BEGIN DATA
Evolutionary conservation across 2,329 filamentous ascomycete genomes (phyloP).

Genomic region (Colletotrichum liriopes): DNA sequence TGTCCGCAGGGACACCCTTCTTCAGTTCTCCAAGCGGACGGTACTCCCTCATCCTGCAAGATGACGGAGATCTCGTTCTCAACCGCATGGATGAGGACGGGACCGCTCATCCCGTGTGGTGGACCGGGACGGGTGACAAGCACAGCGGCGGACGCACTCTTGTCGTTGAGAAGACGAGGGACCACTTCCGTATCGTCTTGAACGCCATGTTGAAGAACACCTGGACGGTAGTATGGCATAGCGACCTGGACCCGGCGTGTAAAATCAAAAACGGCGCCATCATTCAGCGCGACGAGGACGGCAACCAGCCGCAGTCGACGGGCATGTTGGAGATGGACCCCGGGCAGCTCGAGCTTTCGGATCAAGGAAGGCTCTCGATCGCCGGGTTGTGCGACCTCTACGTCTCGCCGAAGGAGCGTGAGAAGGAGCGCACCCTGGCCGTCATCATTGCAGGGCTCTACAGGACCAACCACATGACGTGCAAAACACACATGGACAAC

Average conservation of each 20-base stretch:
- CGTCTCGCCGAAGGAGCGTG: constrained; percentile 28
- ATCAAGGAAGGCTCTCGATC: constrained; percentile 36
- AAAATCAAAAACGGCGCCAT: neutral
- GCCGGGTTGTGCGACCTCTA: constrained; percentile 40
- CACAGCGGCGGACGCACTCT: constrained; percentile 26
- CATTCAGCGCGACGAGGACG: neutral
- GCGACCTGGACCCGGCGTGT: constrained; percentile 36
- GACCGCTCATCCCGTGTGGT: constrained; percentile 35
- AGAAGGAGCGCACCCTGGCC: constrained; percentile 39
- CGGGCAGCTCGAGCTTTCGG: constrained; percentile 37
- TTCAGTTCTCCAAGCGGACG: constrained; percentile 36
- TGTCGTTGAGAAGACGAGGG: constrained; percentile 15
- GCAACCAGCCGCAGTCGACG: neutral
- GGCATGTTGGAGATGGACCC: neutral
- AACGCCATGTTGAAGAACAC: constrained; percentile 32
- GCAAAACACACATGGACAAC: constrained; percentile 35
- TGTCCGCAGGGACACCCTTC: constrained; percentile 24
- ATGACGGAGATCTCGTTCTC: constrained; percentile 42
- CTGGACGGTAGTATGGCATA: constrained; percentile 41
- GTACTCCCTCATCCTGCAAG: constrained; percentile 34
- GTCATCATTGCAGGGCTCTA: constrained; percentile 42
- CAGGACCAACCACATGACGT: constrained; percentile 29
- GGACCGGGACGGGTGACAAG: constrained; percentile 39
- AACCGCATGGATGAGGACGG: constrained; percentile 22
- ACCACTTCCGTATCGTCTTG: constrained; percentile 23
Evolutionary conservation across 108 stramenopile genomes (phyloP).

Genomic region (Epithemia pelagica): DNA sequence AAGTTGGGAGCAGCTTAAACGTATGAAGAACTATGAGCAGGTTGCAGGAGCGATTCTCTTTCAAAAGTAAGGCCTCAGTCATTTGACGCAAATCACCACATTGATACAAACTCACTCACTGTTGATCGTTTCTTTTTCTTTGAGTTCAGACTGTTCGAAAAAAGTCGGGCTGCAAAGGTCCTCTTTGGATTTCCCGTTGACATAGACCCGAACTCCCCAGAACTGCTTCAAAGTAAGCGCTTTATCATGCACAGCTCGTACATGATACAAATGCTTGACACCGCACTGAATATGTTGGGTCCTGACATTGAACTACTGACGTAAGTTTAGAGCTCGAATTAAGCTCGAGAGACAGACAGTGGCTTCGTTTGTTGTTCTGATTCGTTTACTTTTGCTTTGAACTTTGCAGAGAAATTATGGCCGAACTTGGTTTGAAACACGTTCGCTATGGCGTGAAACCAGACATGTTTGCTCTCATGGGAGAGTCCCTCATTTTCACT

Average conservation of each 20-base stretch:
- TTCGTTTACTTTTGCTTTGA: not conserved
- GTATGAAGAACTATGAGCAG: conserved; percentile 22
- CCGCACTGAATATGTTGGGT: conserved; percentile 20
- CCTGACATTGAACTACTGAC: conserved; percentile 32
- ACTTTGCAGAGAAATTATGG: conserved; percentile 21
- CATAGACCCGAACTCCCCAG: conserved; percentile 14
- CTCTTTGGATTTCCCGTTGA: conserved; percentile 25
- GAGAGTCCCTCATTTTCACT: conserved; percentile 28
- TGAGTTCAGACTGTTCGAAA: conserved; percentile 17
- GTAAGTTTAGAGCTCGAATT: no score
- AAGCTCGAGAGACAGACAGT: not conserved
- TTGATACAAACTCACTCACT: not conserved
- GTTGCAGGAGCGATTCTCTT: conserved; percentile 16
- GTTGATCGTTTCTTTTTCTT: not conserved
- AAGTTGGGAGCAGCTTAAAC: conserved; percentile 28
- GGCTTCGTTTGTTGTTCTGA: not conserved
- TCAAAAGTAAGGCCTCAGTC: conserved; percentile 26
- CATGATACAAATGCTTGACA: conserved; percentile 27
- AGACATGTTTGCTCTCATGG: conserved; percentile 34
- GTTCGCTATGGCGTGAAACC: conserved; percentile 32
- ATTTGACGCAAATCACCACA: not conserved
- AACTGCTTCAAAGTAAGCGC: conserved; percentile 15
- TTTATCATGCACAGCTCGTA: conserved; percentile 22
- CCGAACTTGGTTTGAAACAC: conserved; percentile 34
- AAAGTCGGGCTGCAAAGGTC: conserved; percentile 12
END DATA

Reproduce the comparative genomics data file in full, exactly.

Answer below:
Evolutionary conservation across 2,329 filamentous ascomycete genomes (phyloP).

Genomic region (Colletotrichum liriopes): DNA sequence TGTCCGCAGGGACACCCTTCTTCAGTTCTCCAAGCGGACGGTACTCCCTCATCCTGCAAGATGACGGAGATCTCGTTCTCAACCGCATGGATGAGGACGGGACCGCTCATCCCGTGTGGTGGACCGGGACGGGTGACAAGCACAGCGGCGGACGCACTCTTGTCGTTGAGAAGACGAGGGACCACTTCCGTATCGTCTTGAACGCCATGTTGAAGAACACCTGGACGGTAGTATGGCATAGCGACCTGGACCCGGCGTGTAAAATCAAAAACGGCGCCATCATTCAGCGCGACGAGGACGGCAACCAGCCGCAGTCGACGGGCATGTTGGAGATGGACCCCGGGCAGCTCGAGCTTTCGGATCAAGGAAGGCTCTCGATCGCCGGGTTGTGCGACCTCTACGTCTCGCCGAAGGAGCGTGAGAAGGAGCGCACCCTGGCCGTCATCATTGCAGGGCTCTACAGGACCAACCACATGACGTGCAAAACACACATGGACAAC

Average conservation of each 20-base stretch:
- CGTCTCGCCGAAGGAGCGTG: constrained; percentile 28
- ATCAAGGAAGGCTCTCGATC: constrained; percentile 36
- AAAATCAAAAACGGCGCCAT: neutral
- GCCGGGTTGTGCGACCTCTA: constrained; percentile 40
- CACAGCGGCGGACGCACTCT: constrained; percentile 26
- CATTCAGCGCGACGAGGACG: neutral
- GCGACCTGGACCCGGCGTGT: constrained; percentile 36
- GACCGCTCATCCCGTGTGGT: constrained; percentile 35
- AGAAGGAGCGCACCCTGGCC: constrained; percentile 39
- CGGGCAGCTCGAGCTTTCGG: constrained; percentile 37
- TTCAGTTCTCCAAGCGGACG: constrained; percentile 36
- TGTCGTTGAGAAGACGAGGG: constrained; percentile 15
- GCAACCAGCCGCAGTCGACG: neutral
- GGCATGTTGGAGATGGACCC: neutral
- AACGCCATGTTGAAGAACAC: constrained; percentile 32
- GCAAAACACACATGGACAAC: constrained; percentile 35
- TGTCCGCAGGGACACCCTTC: constrained; percentile 24
- ATGACGGAGATCTCGTTCTC: constrained; percentile 42
- CTGGACGGTAGTATGGCATA: constrained; percentile 41
- GTACTCCCTCATCCTGCAAG: constrained; percentile 34
- GTCATCATTGCAGGGCTCTA: constrained; percentile 42
- CAGGACCAACCACATGACGT: constrained; percentile 29
- GGACCGGGACGGGTGACAAG: constrained; percentile 39
- AACCGCATGGATGAGGACGG: constrained; percentile 22
- ACCACTTCCGTATCGTCTTG: constrained; percentile 23
Evolutionary conservation across 108 stramenopile genomes (phyloP).

Genomic region (Epithemia pelagica): DNA sequence AAGTTGGGAGCAGCTTAAACGTATGAAGAACTATGAGCAGGTTGCAGGAGCGATTCTCTTTCAAAAGTAAGGCCTCAGTCATTTGACGCAAATCACCACATTGATACAAACTCACTCACTGTTGATCGTTTCTTTTTCTTTGAGTTCAGACTGTTCGAAAAAAGTCGGGCTGCAAAGGTCCTCTTTGGATTTCCCGTTGACATAGACCCGAACTCCCCAGAACTGCTTCAAAGTAAGCGCTTTATCATGCACAGCTCGTACATGATACAAATGCTTGACACCGCACTGAATATGTTGGGTCCTGACATTGAACTACTGACGTAAGTTTAGAGCTCGAATTAAGCTCGAGAGACAGACAGTGGCTTCGTTTGTTGTTCTGATTCGTTTACTTTTGCTTTGAACTTTGCAGAGAAATTATGGCCGAACTTGGTTTGAAACACGTTCGCTATGGCGTGAAACCAGACATGTTTGCTCTCATGGGAGAGTCCCTCATTTTCACT

Average conservation of each 20-base stretch:
- TTCGTTTACTTTTGCTTTGA: not conserved
- GTATGAAGAACTATGAGCAG: conserved; percentile 22
- CCGCACTGAATATGTTGGGT: conserved; percentile 20
- CCTGACATTGAACTACTGAC: conserved; percentile 32
- ACTTTGCAGAGAAATTATGG: conserved; percentile 21
- CATAGACCCGAACTCCCCAG: conserved; percentile 14
- CTCTTTGGATTTCCCGTTGA: conserved; percentile 25
- GAGAGTCCCTCATTTTCACT: conserved; percentile 28
- TGAGTTCAGACTGTTCGAAA: conserved; percentile 17
- GTAAGTTTAGAGCTCGAATT: no score
- AAGCTCGAGAGACAGACAGT: not conserved
- TTGATACAAACTCACTCACT: not conserved
- GTTGCAGGAGCGATTCTCTT: conserved; percentile 16
- GTTGATCGTTTCTTTTTCTT: not conserved
- AAGTTGGGAGCAGCTTAAAC: conserved; percentile 28
- GGCTTCGTTTGTTGTTCTGA: not conserved
- TCAAAAGTAAGGCCTCAGTC: conserved; percentile 26
- CATGATACAAATGCTTGACA: conserved; percentile 27
- AGACATGTTTGCTCTCATGG: conserved; percentile 34
- GTTCGCTATGGCGTGAAACC: conserved; percentile 32
- ATTTGACGCAAATCACCACA: not conserved
- AACTGCTTCAAAGTAAGCGC: conserved; percentile 15
- TTTATCATGCACAGCTCGTA: conserved; percentile 22
- CCGAACTTGGTTTGAAACAC: conserved; percentile 34
- AAAGTCGGGCTGCAAAGGTC: conserved; percentile 12